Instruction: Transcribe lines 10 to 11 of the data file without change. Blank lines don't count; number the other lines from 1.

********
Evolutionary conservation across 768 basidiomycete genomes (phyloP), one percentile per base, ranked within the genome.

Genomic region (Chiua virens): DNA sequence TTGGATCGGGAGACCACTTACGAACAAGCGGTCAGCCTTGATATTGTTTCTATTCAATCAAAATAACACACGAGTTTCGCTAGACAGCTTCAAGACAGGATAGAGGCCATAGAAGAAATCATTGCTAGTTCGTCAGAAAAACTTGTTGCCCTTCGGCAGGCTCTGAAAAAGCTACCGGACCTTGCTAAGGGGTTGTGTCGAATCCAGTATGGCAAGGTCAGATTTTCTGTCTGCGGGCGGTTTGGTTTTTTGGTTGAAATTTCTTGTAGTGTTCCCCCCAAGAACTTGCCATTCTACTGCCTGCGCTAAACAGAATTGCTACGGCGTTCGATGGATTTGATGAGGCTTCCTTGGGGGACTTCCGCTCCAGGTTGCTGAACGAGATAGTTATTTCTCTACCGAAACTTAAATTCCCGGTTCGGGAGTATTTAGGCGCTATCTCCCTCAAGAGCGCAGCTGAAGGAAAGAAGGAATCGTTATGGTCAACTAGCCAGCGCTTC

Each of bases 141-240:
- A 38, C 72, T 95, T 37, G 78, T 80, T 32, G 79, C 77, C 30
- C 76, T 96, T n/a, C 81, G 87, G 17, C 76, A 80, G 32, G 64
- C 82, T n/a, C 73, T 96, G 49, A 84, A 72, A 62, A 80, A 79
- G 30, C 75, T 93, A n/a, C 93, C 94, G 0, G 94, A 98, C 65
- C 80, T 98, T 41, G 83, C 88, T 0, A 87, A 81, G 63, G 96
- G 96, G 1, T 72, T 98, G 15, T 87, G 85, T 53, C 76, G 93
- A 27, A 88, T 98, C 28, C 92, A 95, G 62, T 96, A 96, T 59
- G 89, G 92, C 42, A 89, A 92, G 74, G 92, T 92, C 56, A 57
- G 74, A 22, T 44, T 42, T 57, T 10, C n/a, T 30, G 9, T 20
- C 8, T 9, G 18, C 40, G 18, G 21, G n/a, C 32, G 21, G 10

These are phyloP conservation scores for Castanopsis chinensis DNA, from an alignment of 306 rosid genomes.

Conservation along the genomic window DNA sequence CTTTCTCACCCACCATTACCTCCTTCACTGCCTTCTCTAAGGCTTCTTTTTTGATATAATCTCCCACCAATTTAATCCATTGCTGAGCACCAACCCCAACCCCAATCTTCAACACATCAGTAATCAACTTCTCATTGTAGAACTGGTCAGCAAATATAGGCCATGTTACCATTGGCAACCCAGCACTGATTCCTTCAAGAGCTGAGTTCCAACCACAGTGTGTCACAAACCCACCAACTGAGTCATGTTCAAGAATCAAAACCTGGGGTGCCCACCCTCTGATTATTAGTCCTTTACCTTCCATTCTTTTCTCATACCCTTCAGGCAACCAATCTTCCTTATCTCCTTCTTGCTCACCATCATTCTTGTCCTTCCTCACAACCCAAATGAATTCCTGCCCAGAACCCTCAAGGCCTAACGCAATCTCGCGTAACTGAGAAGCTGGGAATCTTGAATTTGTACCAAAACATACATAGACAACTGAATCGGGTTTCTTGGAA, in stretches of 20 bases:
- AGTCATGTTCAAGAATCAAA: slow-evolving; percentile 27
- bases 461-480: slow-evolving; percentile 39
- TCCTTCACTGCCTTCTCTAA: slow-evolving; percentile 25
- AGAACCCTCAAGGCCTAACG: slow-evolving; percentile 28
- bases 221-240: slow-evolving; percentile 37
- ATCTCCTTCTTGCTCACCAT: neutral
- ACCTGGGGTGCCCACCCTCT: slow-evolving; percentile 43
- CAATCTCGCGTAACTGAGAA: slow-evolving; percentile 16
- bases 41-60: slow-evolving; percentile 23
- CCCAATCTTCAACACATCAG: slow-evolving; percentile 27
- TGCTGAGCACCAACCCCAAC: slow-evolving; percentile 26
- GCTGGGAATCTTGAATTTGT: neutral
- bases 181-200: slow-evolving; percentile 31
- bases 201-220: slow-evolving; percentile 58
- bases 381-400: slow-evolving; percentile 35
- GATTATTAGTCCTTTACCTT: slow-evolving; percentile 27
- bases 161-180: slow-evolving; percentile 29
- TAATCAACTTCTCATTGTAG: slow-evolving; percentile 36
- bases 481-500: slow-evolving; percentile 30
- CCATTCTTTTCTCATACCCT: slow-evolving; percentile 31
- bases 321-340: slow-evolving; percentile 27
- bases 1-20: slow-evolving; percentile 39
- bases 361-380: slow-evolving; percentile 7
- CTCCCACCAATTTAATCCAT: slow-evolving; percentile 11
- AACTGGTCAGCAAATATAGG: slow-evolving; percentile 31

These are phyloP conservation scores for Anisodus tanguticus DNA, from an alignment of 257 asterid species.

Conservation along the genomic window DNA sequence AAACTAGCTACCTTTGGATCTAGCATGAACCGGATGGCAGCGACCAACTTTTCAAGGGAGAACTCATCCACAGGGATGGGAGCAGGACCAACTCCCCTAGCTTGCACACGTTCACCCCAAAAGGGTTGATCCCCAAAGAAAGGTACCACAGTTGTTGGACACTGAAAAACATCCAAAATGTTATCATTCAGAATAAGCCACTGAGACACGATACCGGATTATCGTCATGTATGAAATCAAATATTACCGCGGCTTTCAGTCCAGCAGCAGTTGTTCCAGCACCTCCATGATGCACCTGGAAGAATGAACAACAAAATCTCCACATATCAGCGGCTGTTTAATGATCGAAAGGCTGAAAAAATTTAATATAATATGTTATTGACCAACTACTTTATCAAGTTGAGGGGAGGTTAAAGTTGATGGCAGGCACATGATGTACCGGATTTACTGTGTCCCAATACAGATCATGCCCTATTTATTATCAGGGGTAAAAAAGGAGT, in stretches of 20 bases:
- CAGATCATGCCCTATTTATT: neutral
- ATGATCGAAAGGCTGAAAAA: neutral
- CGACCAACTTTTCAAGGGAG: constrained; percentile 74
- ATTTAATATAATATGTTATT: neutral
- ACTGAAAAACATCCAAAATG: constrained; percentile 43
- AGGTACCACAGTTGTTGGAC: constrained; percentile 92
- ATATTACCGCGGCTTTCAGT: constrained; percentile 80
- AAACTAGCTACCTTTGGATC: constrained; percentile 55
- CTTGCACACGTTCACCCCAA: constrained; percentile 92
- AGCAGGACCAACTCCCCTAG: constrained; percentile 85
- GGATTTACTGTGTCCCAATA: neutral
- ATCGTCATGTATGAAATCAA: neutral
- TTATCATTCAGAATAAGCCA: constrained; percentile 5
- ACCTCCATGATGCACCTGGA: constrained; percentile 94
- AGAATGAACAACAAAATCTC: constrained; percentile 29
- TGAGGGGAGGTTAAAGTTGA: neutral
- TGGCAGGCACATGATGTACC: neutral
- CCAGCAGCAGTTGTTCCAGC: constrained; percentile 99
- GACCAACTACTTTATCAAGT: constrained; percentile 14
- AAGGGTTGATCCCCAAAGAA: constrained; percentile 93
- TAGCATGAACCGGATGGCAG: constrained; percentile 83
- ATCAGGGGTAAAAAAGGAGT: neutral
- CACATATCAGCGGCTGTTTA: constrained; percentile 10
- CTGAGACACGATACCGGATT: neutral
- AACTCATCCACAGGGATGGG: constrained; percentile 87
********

- A 27, A 88, T 98, C 28, C 92, A 95, G 62, T 96, A 96, T 59
- G 89, G 92, C 42, A 89, A 92, G 74, G 92, T 92, C 56, A 57